Serf Advisory

A practical guide for hired help, from the eighteenth century to ours
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Hesperus Press's elegant reissue of Jonathan Swift's slim, unfinished Directions to Servants seems particularly relevant now, when servants in America, though they're not typically called servants, are as common in upper-middle-class households as they were in Chekhov's plays. Which of his disillusioned doctors or dreamy heroines could have imagined that in a hundred years we would still be worrying the problems of love and despair while eating meals and sleeping in beds made by serfs? In today's professional class many women work, the men work even more, and the household, if it runs at all, is run by somebody else.

Directions to Servants lacks the central conceit and driving polemic of A Modest Proposal, but delivers a gallery of sharp miniatures, in aggregate asserting the eternal spunk, appetite, ultimate dignity, and humanity of servants. The premise is the old, satisfying one of the help outsmarting their masters. At its lowest Swift's humor would appease a nine-year-old boy's cravings for bathroom gags, with slapstick not all that much more sophisticated than the upstairs-downstairs joke of the cook's peeing in the soup. Those moments are brief, though. Swift once wrote to Pope that his aim was "to vex the world rather than divert it," and in these vignettes he's most diverting when he's at least partly serious, which is fortunate, because here in California, at least, with its enormous pool of illegal immigrants, there are numerous unintentionally comic gems in the public library, as funny as Swift's jokes about chamber pots. One is Margaret Storm's Home Maid, a Spanish cookbook (first published in the 1960s, when, apparently, "Spanish food" was a synonym for "Mexican food"), with its helpful foreword.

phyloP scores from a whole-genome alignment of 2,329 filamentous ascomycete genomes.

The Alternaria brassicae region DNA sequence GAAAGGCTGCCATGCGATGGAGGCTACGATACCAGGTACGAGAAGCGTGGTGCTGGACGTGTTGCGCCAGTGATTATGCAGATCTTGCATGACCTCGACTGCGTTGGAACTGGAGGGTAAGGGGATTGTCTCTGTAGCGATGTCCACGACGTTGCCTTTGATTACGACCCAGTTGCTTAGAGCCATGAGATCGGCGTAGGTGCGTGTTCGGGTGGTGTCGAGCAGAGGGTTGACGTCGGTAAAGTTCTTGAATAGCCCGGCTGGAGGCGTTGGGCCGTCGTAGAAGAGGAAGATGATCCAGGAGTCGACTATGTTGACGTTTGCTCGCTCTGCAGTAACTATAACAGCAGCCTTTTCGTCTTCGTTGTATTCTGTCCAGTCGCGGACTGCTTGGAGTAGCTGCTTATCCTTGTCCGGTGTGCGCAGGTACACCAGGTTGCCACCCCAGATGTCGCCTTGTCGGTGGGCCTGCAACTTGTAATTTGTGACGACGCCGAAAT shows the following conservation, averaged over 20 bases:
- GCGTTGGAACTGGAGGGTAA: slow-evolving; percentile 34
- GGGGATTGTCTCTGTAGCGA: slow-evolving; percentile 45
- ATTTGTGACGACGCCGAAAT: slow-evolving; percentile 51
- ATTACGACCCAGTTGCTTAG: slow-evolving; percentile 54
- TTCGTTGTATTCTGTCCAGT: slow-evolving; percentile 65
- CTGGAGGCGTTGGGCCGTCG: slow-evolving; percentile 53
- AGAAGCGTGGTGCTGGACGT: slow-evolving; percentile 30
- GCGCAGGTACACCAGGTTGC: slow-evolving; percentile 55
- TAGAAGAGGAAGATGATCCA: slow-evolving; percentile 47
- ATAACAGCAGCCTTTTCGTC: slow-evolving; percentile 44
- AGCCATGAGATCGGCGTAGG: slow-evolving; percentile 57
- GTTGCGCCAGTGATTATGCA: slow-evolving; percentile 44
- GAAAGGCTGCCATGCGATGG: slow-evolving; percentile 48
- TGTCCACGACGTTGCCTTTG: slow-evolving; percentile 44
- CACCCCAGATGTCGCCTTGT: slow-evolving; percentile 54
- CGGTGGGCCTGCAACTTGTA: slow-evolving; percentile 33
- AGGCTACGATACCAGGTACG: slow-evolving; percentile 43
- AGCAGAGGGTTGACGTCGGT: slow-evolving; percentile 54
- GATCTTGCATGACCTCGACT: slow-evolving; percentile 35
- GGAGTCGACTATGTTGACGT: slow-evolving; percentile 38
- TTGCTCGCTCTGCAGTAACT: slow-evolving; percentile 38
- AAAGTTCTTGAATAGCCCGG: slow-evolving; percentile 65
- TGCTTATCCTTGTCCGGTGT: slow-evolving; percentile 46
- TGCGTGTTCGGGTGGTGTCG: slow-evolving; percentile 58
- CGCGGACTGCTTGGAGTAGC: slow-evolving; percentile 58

This is not a book of Mexican or Spanish recipes. Our aim is not to teach Mexican or Spanish-speaking household help how to make their native dishes. They can do that to perfection without our help. We want to have them help you in the kitchen doing things your way.

Another is Linda Radke's guide to contemporary domestic employment, subtitled "If the Dog Likes You, You're Hired."

Swift's book takes its form from instruction manuals to servants in a great house. It's broken into many sections, according to job title, and addresses the servant in question directly with specific advice. Swift includes the butler, the cook, the footman, the coachman, the groom, the housekeeper, the chambermaid, the waiting-maid, the housemaid, the children's maid, the nurse, the laundress, the dairymaid, the house steward, the land steward, the porter, and the tutoress (notably with only one small paragraph devoted to the caretaking of the great house's children). Today a staff list for a big house on the west side of Los Angeles—while including some overlaps (the housemaid, the laundress, the cook) and a few obvious substitutions (the dog walker replacing the groom, the town-car service replacing the coachman, the gardener and the pool man together replacing the land steward)—would minimally require several additions, most involving the pleasure, nurture, and furtherance of the youngest members of the household: first nanny, second nanny, (additional nannies, up to and sometimes exceeding the actual number of children), math tutor, music teacher, swim instructor, sports babysitter, child shrink, "parenting" guru.